Nearly two dozen antiquities from the Toledo Museum of Art in Ohio were sold at Christie’s in New York on Tuesday. Among them was a 6th-century-BC Cypriot limestone head of a male votary, that the Cyprus government had asked remain at the Ohio museum, in order to be accessible to many people, as the ambassador Leonidas Pantelides said. The ambassador offered to work with the museum to offer annual fund-raisers or events with expert archaeologists.

The Toledo Museum of Art responded that the limestone head had not been displayed for several decades. A similar artifact would remain in the museum’s collection.

“With the exception of glass, the Toledo Museum of Art does not seek to be comprehensive in any collecting area; the Museum’s focus is on great works of art across time and geography,” the museum answered in a letter. “To that end, we are delighted to retain in our collection the other votive male head from Golgoi. This one, some 50 years later in date, but in significantly better condition, is more sensitively carved than the head being offered for sale. The work we are retaining has strong provenance too — the Museum purchased it in 1958. We will be pleased to continue to present this singular example of archaic Cypriot sculpture to our public, which is in keeping with our long-held institutional practice.”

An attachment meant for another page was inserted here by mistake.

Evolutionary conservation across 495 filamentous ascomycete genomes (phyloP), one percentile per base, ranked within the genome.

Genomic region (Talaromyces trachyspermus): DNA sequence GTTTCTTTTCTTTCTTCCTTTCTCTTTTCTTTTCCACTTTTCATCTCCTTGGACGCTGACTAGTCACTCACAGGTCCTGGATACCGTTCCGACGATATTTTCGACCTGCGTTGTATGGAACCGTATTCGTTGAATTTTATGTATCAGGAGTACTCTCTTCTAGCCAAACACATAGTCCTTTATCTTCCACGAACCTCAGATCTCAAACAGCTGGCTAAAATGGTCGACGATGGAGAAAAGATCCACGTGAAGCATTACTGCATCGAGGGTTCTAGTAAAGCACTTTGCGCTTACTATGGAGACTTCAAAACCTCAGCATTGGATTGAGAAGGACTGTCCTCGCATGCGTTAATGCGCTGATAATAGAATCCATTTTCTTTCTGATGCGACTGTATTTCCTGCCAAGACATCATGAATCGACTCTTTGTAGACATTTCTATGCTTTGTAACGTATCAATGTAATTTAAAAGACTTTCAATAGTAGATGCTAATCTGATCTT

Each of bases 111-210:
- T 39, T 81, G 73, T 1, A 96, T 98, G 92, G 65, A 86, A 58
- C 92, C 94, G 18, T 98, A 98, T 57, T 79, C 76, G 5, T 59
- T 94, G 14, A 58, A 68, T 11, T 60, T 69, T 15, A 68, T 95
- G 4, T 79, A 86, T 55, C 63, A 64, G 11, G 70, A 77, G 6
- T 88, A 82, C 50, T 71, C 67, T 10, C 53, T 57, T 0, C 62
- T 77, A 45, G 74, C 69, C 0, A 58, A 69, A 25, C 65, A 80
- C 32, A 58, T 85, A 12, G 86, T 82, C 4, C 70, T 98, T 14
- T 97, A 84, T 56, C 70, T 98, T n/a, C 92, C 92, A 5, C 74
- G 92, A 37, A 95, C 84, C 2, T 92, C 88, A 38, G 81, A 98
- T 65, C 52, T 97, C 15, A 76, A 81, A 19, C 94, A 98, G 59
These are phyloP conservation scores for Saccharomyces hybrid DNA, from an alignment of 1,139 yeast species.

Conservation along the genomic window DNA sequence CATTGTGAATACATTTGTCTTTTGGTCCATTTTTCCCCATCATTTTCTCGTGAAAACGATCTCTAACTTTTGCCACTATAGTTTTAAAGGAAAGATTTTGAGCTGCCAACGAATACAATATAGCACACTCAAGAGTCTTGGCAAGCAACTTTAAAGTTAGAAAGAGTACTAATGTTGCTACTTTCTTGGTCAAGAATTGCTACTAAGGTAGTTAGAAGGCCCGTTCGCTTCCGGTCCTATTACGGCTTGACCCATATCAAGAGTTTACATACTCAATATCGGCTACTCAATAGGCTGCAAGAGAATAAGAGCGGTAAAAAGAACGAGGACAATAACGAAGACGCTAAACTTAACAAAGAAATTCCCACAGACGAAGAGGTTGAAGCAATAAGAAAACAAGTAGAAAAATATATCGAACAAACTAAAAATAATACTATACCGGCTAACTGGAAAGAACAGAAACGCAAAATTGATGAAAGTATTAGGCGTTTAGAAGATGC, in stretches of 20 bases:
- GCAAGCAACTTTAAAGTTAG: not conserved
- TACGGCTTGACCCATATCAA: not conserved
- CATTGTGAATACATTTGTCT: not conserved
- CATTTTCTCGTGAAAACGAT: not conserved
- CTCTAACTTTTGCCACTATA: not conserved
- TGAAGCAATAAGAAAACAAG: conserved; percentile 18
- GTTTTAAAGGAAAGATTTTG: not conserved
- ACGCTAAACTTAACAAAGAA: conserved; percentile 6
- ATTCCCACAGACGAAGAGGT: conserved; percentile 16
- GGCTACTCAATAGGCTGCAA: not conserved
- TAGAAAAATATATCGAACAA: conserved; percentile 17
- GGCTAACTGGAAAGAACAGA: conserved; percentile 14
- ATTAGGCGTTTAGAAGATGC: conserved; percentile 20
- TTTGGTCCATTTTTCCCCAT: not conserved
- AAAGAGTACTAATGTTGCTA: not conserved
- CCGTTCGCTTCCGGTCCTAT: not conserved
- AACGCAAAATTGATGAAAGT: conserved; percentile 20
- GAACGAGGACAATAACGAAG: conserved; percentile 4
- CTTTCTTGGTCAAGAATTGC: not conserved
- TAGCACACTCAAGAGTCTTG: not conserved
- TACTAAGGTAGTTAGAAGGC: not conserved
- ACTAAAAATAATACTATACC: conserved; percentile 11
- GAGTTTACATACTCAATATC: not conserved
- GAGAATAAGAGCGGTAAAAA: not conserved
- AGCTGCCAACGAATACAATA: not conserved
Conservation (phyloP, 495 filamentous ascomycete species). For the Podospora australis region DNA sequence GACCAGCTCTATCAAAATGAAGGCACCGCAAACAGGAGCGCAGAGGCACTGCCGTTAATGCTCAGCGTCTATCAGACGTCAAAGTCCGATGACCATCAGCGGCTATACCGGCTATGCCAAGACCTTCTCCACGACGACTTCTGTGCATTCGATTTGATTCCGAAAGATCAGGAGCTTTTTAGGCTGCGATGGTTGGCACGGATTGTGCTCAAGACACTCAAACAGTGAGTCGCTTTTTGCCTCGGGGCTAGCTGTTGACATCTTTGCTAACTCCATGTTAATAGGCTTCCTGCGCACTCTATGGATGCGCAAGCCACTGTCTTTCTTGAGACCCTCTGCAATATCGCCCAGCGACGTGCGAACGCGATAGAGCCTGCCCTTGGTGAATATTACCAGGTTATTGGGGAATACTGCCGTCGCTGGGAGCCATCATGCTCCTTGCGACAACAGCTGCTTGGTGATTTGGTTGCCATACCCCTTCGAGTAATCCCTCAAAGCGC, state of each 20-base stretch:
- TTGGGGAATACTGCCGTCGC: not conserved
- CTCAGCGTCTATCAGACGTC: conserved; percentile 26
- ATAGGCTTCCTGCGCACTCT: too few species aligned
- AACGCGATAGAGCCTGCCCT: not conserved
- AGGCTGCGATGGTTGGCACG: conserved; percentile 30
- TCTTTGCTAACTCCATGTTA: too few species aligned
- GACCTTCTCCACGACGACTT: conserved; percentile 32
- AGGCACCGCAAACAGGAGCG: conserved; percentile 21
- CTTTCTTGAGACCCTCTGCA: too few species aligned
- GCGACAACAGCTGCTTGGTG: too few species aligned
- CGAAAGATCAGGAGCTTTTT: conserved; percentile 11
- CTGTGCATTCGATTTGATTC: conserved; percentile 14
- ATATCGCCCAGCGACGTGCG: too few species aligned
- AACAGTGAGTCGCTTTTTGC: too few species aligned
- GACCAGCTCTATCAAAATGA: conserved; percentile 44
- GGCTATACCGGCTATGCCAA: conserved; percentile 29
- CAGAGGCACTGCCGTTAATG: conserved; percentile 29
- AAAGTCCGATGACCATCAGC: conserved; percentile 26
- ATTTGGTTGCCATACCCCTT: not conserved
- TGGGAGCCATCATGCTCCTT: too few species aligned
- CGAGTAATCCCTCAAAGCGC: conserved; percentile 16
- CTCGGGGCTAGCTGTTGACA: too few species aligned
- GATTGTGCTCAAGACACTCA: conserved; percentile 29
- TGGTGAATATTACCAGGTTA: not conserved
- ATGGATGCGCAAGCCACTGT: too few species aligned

Unlike Egypt, Cyprus did not insist that the items be returned.

The 23 pieces brought in more than $640,000.

The items sold were among 70 works of art from Egypt, Greece and Italy that the Ohio museum plans to sell.

An Egyptian terracotta offering tray from between 2055-1985 B.C., and a Cypriot bronze lampstand from between 600 and 500 B.C. were not sold, as they did not meet the minimum sale prices.